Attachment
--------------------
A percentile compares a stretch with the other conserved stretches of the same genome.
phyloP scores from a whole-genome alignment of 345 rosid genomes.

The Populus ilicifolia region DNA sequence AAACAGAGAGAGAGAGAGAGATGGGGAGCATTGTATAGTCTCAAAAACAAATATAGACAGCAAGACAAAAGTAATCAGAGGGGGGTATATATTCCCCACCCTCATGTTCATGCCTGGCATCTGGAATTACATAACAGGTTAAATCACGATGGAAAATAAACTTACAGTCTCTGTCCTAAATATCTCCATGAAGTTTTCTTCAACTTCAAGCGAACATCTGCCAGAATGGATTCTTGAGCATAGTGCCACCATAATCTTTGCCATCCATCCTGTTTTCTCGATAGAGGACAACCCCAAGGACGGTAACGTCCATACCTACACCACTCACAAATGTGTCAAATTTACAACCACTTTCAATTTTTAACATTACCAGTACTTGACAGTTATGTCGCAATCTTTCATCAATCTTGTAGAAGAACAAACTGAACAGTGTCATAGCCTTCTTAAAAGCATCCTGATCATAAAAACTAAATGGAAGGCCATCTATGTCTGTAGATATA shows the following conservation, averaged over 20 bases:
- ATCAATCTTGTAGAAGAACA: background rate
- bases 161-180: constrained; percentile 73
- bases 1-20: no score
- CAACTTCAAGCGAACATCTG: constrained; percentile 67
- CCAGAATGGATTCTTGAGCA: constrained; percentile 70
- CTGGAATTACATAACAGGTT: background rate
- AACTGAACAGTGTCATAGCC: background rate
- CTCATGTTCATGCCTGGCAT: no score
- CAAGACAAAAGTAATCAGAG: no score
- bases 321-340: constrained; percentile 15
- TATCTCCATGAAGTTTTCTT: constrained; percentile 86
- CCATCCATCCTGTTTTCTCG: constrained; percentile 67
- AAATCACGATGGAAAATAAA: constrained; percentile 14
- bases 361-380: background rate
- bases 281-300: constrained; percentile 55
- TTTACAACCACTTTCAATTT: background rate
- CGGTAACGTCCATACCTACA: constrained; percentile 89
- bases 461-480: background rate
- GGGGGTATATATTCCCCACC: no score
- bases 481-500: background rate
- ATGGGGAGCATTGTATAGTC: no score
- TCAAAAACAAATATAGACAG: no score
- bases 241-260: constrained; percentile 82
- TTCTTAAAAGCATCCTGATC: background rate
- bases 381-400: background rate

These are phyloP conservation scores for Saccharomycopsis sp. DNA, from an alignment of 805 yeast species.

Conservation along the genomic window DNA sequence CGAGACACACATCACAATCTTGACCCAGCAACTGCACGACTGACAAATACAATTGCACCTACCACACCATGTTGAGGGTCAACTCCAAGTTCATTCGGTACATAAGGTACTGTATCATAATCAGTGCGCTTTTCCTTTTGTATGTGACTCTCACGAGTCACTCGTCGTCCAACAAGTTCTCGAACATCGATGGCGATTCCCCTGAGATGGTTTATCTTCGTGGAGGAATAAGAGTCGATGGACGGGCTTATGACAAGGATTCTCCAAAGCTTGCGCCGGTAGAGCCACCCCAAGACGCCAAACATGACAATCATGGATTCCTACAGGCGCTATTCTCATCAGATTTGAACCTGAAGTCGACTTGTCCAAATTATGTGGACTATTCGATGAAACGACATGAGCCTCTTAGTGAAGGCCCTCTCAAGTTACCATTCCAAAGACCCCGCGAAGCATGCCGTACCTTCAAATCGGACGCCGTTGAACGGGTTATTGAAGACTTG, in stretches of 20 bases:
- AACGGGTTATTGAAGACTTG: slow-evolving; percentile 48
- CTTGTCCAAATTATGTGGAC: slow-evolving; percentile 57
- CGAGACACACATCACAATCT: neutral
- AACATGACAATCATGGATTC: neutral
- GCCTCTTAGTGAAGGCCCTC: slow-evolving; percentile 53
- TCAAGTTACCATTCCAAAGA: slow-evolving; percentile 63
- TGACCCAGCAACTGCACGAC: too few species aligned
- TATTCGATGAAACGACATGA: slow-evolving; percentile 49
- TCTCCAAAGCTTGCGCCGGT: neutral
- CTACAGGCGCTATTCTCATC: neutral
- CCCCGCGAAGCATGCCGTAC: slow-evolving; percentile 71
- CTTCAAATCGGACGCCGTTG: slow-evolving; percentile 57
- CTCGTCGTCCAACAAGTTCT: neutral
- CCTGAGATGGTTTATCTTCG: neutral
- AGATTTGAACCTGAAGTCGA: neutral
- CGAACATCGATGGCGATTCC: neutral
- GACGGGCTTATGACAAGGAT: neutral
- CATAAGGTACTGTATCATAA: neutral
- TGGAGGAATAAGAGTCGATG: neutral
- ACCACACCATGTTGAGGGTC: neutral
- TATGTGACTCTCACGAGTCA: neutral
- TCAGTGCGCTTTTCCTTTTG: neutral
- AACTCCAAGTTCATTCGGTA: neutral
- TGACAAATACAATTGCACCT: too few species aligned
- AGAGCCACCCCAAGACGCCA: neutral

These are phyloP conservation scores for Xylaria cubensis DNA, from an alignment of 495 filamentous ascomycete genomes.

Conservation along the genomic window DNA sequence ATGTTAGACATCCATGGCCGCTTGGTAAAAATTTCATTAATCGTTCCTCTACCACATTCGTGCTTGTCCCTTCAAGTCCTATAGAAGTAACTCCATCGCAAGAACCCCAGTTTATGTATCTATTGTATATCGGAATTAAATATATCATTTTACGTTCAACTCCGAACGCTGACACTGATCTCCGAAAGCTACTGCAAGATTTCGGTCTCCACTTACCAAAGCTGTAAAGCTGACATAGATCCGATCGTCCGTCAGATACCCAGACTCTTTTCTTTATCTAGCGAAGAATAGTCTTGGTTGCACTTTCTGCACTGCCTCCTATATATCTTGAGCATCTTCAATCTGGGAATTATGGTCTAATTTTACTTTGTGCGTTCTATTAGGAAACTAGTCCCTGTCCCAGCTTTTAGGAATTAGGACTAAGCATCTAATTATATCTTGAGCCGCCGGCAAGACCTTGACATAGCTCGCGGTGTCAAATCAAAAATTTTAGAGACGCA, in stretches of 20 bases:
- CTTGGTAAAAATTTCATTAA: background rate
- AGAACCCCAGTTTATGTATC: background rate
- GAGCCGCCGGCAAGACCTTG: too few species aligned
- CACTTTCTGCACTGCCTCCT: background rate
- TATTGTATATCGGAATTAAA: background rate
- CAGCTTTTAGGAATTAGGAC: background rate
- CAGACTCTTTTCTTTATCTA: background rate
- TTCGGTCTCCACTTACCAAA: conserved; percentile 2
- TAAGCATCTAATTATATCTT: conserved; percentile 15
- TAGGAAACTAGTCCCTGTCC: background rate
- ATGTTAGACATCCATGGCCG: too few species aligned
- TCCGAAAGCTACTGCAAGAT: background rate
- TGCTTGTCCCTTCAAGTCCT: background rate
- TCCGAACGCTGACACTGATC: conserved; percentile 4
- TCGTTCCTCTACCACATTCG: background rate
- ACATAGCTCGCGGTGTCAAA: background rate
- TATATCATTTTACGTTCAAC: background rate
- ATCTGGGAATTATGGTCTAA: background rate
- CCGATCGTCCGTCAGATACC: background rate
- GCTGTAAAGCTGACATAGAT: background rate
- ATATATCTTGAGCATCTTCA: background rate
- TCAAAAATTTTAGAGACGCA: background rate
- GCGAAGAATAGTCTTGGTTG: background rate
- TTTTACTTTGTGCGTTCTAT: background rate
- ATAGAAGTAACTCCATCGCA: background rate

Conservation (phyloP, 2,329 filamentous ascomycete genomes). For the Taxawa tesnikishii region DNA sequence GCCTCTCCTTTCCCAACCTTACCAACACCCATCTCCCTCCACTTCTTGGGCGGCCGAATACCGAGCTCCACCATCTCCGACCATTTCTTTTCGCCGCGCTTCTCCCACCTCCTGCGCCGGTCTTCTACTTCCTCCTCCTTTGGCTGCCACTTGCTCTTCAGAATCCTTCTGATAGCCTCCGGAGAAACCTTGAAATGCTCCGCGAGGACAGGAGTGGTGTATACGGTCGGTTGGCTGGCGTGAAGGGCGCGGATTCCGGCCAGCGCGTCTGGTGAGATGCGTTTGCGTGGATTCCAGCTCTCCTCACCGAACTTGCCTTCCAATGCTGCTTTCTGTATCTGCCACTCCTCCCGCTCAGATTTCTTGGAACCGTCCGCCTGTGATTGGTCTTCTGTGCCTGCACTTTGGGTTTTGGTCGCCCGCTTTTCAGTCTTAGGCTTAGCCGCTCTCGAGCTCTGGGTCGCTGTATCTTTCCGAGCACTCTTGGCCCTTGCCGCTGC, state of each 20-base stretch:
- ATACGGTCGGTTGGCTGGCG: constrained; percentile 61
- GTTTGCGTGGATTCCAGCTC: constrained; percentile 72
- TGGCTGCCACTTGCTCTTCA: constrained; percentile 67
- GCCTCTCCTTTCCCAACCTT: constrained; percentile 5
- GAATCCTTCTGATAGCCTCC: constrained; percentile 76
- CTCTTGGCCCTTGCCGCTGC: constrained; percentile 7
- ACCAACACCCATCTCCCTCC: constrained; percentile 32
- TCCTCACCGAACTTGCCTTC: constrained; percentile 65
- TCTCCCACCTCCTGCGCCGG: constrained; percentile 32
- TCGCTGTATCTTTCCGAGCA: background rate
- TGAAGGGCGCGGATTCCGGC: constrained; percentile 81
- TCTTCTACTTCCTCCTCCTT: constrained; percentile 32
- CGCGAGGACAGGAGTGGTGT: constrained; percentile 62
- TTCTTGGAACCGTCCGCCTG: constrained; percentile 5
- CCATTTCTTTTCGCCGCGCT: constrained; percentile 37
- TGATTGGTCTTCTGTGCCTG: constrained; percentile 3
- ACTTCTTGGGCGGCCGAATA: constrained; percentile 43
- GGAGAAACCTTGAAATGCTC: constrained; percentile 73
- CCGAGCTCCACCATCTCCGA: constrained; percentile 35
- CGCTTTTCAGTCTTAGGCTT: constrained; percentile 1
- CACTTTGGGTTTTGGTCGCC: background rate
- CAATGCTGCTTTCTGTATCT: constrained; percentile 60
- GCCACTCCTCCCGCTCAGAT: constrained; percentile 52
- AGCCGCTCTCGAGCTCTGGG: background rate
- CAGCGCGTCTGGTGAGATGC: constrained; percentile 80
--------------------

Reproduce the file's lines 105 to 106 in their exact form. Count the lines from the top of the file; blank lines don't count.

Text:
- CAATGCTGCTTTCTGTATCT: constrained; percentile 60
- GCCACTCCTCCCGCTCAGAT: constrained; percentile 52